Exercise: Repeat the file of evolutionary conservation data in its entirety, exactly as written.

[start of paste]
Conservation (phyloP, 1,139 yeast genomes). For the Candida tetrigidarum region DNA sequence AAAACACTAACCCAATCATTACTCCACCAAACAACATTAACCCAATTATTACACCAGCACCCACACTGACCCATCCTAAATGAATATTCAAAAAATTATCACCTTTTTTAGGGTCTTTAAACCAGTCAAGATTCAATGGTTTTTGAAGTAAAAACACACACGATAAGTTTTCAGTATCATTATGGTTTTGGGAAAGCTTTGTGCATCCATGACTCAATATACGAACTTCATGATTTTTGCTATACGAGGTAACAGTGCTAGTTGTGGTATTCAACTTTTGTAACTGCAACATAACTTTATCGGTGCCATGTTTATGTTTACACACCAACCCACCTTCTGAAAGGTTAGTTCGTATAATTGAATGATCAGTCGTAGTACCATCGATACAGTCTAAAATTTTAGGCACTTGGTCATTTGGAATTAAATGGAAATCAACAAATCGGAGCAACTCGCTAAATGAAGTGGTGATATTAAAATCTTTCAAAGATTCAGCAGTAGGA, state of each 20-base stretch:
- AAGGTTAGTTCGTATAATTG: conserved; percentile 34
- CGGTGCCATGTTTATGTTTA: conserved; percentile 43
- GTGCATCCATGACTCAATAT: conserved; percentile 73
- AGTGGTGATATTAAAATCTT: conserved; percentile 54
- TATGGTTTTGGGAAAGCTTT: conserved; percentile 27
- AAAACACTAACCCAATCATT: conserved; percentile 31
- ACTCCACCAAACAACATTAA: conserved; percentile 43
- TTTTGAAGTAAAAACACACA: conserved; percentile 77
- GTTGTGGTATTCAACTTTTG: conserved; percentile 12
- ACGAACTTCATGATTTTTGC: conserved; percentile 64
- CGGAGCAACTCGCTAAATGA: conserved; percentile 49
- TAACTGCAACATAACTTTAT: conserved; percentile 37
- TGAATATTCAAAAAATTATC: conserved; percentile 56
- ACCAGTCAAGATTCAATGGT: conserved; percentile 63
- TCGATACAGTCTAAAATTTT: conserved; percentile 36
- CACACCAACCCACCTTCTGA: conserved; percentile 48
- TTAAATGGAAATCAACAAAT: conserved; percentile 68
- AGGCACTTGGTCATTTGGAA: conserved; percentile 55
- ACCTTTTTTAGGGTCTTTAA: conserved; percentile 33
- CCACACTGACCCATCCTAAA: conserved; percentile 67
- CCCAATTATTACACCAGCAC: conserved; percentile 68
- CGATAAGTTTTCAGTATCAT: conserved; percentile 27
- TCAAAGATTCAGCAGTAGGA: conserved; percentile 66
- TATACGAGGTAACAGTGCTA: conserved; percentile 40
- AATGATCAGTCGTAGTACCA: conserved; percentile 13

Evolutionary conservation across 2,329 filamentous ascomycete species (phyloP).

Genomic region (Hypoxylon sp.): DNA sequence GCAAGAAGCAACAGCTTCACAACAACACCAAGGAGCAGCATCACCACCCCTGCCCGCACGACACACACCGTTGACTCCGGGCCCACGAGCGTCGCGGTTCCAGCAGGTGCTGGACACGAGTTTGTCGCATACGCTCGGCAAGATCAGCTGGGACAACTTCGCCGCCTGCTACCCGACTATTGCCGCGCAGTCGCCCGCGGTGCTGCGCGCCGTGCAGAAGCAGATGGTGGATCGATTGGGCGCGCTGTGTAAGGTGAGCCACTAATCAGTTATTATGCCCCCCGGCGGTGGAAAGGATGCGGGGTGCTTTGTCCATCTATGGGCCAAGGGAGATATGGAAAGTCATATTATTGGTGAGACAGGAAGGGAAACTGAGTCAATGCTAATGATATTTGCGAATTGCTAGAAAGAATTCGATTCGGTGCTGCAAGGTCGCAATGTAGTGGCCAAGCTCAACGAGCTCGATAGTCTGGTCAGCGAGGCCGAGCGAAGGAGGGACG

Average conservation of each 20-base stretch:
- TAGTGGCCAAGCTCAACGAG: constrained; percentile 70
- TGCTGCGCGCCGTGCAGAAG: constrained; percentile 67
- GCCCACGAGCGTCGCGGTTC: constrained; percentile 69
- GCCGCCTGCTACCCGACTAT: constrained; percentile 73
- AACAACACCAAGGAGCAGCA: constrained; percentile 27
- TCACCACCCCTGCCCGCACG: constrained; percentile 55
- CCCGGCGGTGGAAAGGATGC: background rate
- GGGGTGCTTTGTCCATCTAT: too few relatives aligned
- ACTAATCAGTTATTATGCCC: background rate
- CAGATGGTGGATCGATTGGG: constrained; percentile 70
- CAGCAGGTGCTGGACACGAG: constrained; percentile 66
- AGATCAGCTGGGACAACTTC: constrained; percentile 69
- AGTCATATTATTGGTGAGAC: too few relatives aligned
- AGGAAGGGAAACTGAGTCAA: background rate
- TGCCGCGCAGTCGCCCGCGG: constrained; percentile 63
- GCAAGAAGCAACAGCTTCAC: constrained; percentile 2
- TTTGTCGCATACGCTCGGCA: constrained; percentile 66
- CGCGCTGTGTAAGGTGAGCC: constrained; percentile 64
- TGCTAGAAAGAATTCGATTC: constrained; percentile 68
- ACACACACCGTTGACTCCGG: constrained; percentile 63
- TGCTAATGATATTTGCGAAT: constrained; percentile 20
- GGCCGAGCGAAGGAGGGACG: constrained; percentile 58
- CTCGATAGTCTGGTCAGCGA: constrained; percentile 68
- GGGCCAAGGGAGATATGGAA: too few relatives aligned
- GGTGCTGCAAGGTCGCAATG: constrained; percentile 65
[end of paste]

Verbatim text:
Conservation (phyloP, 1,139 yeast genomes). For the Candida tetrigidarum region DNA sequence AAAACACTAACCCAATCATTACTCCACCAAACAACATTAACCCAATTATTACACCAGCACCCACACTGACCCATCCTAAATGAATATTCAAAAAATTATCACCTTTTTTAGGGTCTTTAAACCAGTCAAGATTCAATGGTTTTTGAAGTAAAAACACACACGATAAGTTTTCAGTATCATTATGGTTTTGGGAAAGCTTTGTGCATCCATGACTCAATATACGAACTTCATGATTTTTGCTATACGAGGTAACAGTGCTAGTTGTGGTATTCAACTTTTGTAACTGCAACATAACTTTATCGGTGCCATGTTTATGTTTACACACCAACCCACCTTCTGAAAGGTTAGTTCGTATAATTGAATGATCAGTCGTAGTACCATCGATACAGTCTAAAATTTTAGGCACTTGGTCATTTGGAATTAAATGGAAATCAACAAATCGGAGCAACTCGCTAAATGAAGTGGTGATATTAAAATCTTTCAAAGATTCAGCAGTAGGA, state of each 20-base stretch:
- AAGGTTAGTTCGTATAATTG: conserved; percentile 34
- CGGTGCCATGTTTATGTTTA: conserved; percentile 43
- GTGCATCCATGACTCAATAT: conserved; percentile 73
- AGTGGTGATATTAAAATCTT: conserved; percentile 54
- TATGGTTTTGGGAAAGCTTT: conserved; percentile 27
- AAAACACTAACCCAATCATT: conserved; percentile 31
- ACTCCACCAAACAACATTAA: conserved; percentile 43
- TTTTGAAGTAAAAACACACA: conserved; percentile 77
- GTTGTGGTATTCAACTTTTG: conserved; percentile 12
- ACGAACTTCATGATTTTTGC: conserved; percentile 64
- CGGAGCAACTCGCTAAATGA: conserved; percentile 49
- TAACTGCAACATAACTTTAT: conserved; percentile 37
- TGAATATTCAAAAAATTATC: conserved; percentile 56
- ACCAGTCAAGATTCAATGGT: conserved; percentile 63
- TCGATACAGTCTAAAATTTT: conserved; percentile 36
- CACACCAACCCACCTTCTGA: conserved; percentile 48
- TTAAATGGAAATCAACAAAT: conserved; percentile 68
- AGGCACTTGGTCATTTGGAA: conserved; percentile 55
- ACCTTTTTTAGGGTCTTTAA: conserved; percentile 33
- CCACACTGACCCATCCTAAA: conserved; percentile 67
- CCCAATTATTACACCAGCAC: conserved; percentile 68
- CGATAAGTTTTCAGTATCAT: conserved; percentile 27
- TCAAAGATTCAGCAGTAGGA: conserved; percentile 66
- TATACGAGGTAACAGTGCTA: conserved; percentile 40
- AATGATCAGTCGTAGTACCA: conserved; percentile 13

Evolutionary conservation across 2,329 filamentous ascomycete species (phyloP).

Genomic region (Hypoxylon sp.): DNA sequence GCAAGAAGCAACAGCTTCACAACAACACCAAGGAGCAGCATCACCACCCCTGCCCGCACGACACACACCGTTGACTCCGGGCCCACGAGCGTCGCGGTTCCAGCAGGTGCTGGACACGAGTTTGTCGCATACGCTCGGCAAGATCAGCTGGGACAACTTCGCCGCCTGCTACCCGACTATTGCCGCGCAGTCGCCCGCGGTGCTGCGCGCCGTGCAGAAGCAGATGGTGGATCGATTGGGCGCGCTGTGTAAGGTGAGCCACTAATCAGTTATTATGCCCCCCGGCGGTGGAAAGGATGCGGGGTGCTTTGTCCATCTATGGGCCAAGGGAGATATGGAAAGTCATATTATTGGTGAGACAGGAAGGGAAACTGAGTCAATGCTAATGATATTTGCGAATTGCTAGAAAGAATTCGATTCGGTGCTGCAAGGTCGCAATGTAGTGGCCAAGCTCAACGAGCTCGATAGTCTGGTCAGCGAGGCCGAGCGAAGGAGGGACG

Average conservation of each 20-base stretch:
- TAGTGGCCAAGCTCAACGAG: constrained; percentile 70
- TGCTGCGCGCCGTGCAGAAG: constrained; percentile 67
- GCCCACGAGCGTCGCGGTTC: constrained; percentile 69
- GCCGCCTGCTACCCGACTAT: constrained; percentile 73
- AACAACACCAAGGAGCAGCA: constrained; percentile 27
- TCACCACCCCTGCCCGCACG: constrained; percentile 55
- CCCGGCGGTGGAAAGGATGC: background rate
- GGGGTGCTTTGTCCATCTAT: too few relatives aligned
- ACTAATCAGTTATTATGCCC: background rate
- CAGATGGTGGATCGATTGGG: constrained; percentile 70
- CAGCAGGTGCTGGACACGAG: constrained; percentile 66
- AGATCAGCTGGGACAACTTC: constrained; percentile 69
- AGTCATATTATTGGTGAGAC: too few relatives aligned
- AGGAAGGGAAACTGAGTCAA: background rate
- TGCCGCGCAGTCGCCCGCGG: constrained; percentile 63
- GCAAGAAGCAACAGCTTCAC: constrained; percentile 2
- TTTGTCGCATACGCTCGGCA: constrained; percentile 66
- CGCGCTGTGTAAGGTGAGCC: constrained; percentile 64
- TGCTAGAAAGAATTCGATTC: constrained; percentile 68
- ACACACACCGTTGACTCCGG: constrained; percentile 63
- TGCTAATGATATTTGCGAAT: constrained; percentile 20
- GGCCGAGCGAAGGAGGGACG: constrained; percentile 58
- CTCGATAGTCTGGTCAGCGA: constrained; percentile 68
- GGGCCAAGGGAGATATGGAA: too few relatives aligned
- GGTGCTGCAAGGTCGCAATG: constrained; percentile 65